On Western Civilization

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To judge from Rick Salutin’s op-ed in the Toronto Star yesterday, the culture wars may have reached their zenith. The intellectual left in Europe and North America—which is to say, the well-educated and world-weary progressives behind the lecterns rather than the idealistic young acolytes listening intently in the front row—now routinely accuse the likes of Donald Trump, Victor Orbán, Germany’s AfD, and now Québec’s CAQ of using the defence of Western civilization as rhetorical cover for racism and xenophobia. The logical end point of this critique is to dispose of the “trope” of Western Civ altogether—along with the “toxic” idea that there are, or ever were, civilizations of any description.

If you are one of those unregenerate dinosaurs still labouring under the delusion that the founding ideals of Western civilization—reason, rights, the rule of law—are worth not only preserving but fighting for, then Professor Salutin wants to set you straight. Western Civ, he avers, was never anything more than a “fabrication” built by Europeans to rationalize their conquest of other stereotypical civilizations, including the Orient and Arab world.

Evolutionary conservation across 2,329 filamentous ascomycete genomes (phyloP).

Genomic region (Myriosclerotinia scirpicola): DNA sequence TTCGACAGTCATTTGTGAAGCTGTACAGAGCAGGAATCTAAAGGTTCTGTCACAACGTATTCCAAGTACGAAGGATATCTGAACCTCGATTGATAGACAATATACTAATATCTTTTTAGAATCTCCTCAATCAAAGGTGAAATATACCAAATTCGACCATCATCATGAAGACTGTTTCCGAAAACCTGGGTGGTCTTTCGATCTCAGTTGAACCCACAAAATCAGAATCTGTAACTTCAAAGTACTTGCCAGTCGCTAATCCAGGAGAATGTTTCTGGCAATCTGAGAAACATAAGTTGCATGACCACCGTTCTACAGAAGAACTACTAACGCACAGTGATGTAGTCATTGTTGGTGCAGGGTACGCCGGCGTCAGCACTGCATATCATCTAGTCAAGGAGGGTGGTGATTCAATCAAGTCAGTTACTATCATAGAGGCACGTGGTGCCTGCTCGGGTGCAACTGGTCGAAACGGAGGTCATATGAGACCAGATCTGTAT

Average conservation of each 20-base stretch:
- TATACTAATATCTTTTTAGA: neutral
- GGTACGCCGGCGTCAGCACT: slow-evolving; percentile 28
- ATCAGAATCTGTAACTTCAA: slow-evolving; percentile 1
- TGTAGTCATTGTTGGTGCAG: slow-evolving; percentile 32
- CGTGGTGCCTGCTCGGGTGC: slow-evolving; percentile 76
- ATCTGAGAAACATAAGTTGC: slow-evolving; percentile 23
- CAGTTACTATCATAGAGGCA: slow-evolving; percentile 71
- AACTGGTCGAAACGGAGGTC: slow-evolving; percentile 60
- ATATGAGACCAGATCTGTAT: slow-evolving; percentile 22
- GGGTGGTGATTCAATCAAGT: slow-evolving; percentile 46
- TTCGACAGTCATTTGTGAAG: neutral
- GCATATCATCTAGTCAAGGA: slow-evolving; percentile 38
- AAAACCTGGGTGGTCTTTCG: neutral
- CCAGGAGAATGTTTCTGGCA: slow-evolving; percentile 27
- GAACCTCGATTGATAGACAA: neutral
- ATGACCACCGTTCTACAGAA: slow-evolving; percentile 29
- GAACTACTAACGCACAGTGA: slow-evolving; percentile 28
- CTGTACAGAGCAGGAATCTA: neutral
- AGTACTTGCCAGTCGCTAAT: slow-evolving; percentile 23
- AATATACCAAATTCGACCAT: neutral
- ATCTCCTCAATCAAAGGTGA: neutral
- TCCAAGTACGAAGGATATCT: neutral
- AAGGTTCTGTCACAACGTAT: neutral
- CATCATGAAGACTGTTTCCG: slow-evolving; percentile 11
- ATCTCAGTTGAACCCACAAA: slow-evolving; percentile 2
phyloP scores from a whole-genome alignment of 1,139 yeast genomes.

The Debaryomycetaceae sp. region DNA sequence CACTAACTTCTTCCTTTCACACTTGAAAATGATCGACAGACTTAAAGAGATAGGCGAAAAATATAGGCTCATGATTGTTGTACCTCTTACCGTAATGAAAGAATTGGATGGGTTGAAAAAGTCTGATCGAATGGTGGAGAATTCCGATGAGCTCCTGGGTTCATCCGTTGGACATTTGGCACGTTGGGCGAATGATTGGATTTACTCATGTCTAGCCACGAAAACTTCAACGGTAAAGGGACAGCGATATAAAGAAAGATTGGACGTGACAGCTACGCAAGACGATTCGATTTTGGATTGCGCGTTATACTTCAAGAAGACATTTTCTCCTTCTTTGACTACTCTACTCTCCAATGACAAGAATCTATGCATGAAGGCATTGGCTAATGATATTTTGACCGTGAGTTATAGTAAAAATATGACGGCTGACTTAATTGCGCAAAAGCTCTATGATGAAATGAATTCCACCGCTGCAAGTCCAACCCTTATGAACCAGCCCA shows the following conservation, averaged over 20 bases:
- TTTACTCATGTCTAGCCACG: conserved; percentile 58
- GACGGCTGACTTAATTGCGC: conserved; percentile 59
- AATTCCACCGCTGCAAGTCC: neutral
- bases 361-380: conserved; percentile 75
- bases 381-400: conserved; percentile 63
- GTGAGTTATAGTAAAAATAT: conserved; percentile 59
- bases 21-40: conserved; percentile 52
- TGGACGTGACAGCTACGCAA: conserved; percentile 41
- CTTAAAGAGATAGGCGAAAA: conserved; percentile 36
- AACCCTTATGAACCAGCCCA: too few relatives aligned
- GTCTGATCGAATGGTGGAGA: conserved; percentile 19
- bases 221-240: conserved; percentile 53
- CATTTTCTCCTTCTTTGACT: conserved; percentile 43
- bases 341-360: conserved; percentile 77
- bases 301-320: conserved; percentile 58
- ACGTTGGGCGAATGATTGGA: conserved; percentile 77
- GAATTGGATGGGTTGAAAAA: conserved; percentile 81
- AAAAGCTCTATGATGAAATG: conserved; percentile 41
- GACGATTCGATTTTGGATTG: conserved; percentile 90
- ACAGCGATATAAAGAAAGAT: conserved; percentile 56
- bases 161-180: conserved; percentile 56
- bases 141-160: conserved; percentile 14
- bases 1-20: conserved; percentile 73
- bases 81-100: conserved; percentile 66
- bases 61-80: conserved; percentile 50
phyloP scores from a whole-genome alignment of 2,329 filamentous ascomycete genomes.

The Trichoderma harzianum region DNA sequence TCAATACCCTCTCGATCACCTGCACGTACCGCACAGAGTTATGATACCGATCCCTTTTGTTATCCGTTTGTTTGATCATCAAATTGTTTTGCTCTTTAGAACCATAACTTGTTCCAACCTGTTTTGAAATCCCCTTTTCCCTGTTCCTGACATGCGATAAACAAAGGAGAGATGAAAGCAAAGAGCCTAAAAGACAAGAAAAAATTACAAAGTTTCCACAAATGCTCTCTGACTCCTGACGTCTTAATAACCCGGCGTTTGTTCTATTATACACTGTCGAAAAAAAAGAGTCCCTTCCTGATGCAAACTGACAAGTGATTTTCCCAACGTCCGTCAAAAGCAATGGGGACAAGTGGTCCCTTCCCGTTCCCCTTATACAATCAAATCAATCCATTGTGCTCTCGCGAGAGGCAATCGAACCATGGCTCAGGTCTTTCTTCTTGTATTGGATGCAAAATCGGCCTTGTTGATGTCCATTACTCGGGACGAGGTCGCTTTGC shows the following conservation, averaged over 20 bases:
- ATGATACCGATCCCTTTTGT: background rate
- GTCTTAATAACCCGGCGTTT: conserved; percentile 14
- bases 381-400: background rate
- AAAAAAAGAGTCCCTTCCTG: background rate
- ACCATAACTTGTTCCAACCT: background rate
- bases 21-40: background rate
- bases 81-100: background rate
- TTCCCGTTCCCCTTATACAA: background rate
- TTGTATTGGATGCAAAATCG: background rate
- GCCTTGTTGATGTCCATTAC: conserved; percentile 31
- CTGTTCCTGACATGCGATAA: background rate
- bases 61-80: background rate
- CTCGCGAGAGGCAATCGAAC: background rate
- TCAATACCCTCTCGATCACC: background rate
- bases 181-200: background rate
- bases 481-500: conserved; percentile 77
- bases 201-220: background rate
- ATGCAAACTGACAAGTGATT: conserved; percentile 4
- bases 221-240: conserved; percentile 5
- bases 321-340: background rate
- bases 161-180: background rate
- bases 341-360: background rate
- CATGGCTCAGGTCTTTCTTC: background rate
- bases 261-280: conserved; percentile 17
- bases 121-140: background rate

The sleight-of-hand at work in Salutin’s thinking—which is now so de rigueur on the left as to pass unnoticed—is to reduce the concept of Western civilization to something ethnic, and thus to position it as the antithesis of multiculturalism. “Of course there are human groupings, but they’re a huge, intersecting mishmash, hybrids and mongrels all,” Salutin writes. “Trump’s racist response is to call for Norwegian, not Arab, immigrants—a sure sign of his logical western inheritance.”

Prof Salutin has, to his immense credit, always been one of Canada’s most resolutely anti-nationalist pundits—even when his deep-seated aversion to “atavistic, race-tinged nationalism” has landed him on the wrong side of the Canadian left. In this respect, as he well knows, his is part of a distinguished and world-leading Canadian intellectual tradition whose essential aim is to imagine how cultural and ethnic difference can flourish in a free and democratic (i.e. rights-based) society.